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The Richard Macksey National Undergraduate Humanities Research Symposium is an annual symposium hosting students from across the nation interested in presenting their scholarship. It was founded in 2020, and was the first conference to provide a national platform for undergraduates in the humanities to share their work.

Johns Hopkins University has long been a hub of humanities research and innovation. We are proud to welcome students from across the country to become a part of this rich history.

The 2024 Macksey Symposium will be held from March 21-23, 2024, on the Johns Hopkins University Homewood Campus in Baltimore, Maryland.

How to apply

We welcome applications from undergraduates currently enrolled at any two- or four-year college or university. To apply, submit an abstract of your presentation to the application portal.

Conference presentations will be a maximum of ten minutes long and may consist of reading a paper (approximately 1,200-1,500 words) or presenting a PowerPoint slideshow. We are excited to showcase undergraduate students’ research across the humanities and in a variety of formats.

Research subjects

  • Classics
  • English
  • History 
  • History of Art 
  • History of Science or Medicine 
  • Modern Language and Literatures (French, German, Japanese, Spanish, etc.) 
  • Media Studies 
  • Philosophy 
  • Religious Studies 
  • Humanities tracks within interdisciplinary programs (e.g., East Asian Studies, American Studies, Gender Studies, etc.) 

Application

The deadline to submit an abstract is December 8, 2023.

Notification of acceptance will be made in January 2024.

Abstract-writing tips 

The purpose of the abstract is to give the symposium organizers a clear and concise understanding of your project, so that they can judge whether your presentation is a good fit for the conference and, if so, how you should be grouped with other presenters.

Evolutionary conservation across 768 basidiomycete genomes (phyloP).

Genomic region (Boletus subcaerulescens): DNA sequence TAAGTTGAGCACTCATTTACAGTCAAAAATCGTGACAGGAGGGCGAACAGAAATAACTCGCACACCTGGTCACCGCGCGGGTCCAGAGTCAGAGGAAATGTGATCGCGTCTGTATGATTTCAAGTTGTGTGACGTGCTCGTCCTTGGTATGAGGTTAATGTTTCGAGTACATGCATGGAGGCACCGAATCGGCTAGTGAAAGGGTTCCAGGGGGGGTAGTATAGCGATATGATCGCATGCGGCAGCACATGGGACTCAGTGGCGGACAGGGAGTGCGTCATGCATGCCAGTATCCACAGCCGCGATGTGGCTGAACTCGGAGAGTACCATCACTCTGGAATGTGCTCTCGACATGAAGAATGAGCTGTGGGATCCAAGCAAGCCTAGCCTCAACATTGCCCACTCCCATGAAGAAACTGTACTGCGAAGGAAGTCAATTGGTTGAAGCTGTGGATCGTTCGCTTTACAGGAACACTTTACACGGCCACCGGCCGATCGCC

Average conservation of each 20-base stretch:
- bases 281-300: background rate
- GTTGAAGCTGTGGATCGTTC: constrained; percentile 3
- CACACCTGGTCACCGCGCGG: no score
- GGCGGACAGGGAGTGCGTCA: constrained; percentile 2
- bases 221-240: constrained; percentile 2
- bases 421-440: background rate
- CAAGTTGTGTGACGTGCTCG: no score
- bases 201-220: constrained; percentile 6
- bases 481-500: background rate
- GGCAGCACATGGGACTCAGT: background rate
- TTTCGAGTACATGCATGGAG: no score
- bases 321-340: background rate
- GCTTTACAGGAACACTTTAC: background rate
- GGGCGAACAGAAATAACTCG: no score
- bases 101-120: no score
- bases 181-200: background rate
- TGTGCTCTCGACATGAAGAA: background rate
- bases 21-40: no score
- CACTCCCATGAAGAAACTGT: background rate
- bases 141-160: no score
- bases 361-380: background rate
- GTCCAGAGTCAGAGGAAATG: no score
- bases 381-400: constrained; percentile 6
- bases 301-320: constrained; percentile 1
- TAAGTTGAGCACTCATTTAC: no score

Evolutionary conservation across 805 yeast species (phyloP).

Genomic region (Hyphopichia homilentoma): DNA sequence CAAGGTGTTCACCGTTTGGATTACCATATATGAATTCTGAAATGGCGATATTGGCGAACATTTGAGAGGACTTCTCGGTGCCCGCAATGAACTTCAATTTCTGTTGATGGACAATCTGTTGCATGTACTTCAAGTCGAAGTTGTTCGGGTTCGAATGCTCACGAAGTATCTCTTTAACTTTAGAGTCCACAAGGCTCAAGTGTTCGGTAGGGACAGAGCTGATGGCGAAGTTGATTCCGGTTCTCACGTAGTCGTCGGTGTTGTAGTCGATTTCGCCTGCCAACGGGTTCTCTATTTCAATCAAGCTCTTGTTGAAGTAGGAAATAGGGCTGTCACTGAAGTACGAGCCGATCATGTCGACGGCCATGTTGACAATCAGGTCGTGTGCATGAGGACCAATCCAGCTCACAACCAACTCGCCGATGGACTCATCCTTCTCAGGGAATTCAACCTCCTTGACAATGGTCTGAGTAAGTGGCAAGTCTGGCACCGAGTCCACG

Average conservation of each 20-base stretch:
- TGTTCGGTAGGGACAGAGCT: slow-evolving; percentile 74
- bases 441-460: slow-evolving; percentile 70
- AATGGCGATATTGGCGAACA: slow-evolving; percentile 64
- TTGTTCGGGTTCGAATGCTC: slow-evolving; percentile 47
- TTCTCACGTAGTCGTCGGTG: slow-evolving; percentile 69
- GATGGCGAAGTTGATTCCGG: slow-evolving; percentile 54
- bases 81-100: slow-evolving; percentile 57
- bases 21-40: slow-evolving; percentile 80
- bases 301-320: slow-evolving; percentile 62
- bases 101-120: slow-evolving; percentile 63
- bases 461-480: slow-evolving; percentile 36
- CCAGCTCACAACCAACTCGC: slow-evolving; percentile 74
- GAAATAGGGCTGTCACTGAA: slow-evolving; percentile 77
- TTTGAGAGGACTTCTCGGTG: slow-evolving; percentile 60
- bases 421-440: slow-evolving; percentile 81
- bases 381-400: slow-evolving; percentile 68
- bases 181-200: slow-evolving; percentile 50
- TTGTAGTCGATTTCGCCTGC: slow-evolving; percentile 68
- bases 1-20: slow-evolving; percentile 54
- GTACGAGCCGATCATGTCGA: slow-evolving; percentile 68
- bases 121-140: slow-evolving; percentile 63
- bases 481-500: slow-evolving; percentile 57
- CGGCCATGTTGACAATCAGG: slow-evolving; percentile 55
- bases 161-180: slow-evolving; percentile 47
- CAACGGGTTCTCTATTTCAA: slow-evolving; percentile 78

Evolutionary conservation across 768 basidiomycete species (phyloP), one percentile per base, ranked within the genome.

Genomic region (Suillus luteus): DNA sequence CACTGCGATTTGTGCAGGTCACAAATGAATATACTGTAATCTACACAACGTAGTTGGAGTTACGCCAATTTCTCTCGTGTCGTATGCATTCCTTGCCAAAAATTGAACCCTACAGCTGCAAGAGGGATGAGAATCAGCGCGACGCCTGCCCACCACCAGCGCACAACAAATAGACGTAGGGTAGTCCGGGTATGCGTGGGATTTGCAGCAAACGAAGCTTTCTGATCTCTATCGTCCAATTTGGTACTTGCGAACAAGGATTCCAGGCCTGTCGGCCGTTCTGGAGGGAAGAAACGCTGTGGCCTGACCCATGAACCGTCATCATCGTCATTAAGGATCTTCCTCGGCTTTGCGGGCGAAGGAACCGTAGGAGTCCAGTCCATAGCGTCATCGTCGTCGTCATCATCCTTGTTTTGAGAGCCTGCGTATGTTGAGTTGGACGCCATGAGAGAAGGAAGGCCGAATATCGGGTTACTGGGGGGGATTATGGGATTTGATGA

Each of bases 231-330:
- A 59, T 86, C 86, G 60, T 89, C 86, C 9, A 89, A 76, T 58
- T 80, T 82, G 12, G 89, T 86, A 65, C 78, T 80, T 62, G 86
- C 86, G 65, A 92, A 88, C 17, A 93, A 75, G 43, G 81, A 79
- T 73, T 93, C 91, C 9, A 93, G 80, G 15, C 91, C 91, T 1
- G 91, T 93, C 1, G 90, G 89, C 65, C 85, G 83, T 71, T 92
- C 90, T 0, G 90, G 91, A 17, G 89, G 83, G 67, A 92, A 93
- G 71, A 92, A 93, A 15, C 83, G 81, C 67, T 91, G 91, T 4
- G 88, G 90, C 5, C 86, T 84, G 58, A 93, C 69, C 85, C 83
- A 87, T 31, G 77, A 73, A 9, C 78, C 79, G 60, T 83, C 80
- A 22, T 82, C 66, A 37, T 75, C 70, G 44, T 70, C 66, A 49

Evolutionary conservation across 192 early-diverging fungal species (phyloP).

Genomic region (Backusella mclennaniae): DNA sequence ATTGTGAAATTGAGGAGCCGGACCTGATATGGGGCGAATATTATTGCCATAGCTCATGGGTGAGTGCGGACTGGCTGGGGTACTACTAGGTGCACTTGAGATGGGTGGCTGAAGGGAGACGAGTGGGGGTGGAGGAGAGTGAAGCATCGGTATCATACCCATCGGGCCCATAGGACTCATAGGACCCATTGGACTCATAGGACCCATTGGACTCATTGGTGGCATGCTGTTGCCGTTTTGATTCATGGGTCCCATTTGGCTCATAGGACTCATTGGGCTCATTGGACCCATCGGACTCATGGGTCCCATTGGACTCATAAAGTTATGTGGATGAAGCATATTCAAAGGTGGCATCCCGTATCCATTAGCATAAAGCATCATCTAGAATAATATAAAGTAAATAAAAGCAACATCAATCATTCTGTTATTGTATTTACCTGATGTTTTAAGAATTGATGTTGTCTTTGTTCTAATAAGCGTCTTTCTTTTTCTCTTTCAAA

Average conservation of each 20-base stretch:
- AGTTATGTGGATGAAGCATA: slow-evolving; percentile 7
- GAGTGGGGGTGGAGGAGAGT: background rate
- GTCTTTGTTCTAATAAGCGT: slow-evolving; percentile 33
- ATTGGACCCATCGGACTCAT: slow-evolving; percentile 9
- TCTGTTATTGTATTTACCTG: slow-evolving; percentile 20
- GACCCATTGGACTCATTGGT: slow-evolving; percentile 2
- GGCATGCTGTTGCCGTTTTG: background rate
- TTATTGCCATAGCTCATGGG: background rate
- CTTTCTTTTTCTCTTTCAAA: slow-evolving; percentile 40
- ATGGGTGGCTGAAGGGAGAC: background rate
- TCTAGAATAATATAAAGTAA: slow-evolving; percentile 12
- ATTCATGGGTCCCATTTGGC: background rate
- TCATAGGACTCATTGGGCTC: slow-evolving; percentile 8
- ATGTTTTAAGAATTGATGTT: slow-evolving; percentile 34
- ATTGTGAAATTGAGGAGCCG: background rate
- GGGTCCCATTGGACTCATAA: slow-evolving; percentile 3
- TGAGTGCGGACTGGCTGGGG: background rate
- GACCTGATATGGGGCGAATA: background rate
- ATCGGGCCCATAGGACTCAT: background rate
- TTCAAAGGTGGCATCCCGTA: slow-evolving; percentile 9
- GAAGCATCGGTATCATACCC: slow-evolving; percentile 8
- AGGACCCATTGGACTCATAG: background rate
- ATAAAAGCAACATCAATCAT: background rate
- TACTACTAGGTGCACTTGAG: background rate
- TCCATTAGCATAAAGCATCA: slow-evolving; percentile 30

As the brief guide below indicates, there is a general pattern that is often very effective for establishing why your audience should care about your paper. First, you establish what the conventional wisdom is about your subject—what “they” say—and then you contrast it with what “you” say that moves the field forward. 

What to cover

  • Start with the current state of knowledge — what does the audience in the field know about your topic? 
  • Show what you know is different, and demonstrate how this paper is going to change or expand our understanding of your topic.
  • Give your methodology — what/how/why — to show that the conclusions will be rigorous. 
  • End with a hypothesis or conclusion, depending on the stage of your research, and what you expect to find. 

    Writing an abstract can feel intimidating, but remember that the Macksey Symposium welcomes participants with little previous conference experience. As long as you do good work and describe it clearly, you will receive full and careful consideration for your project.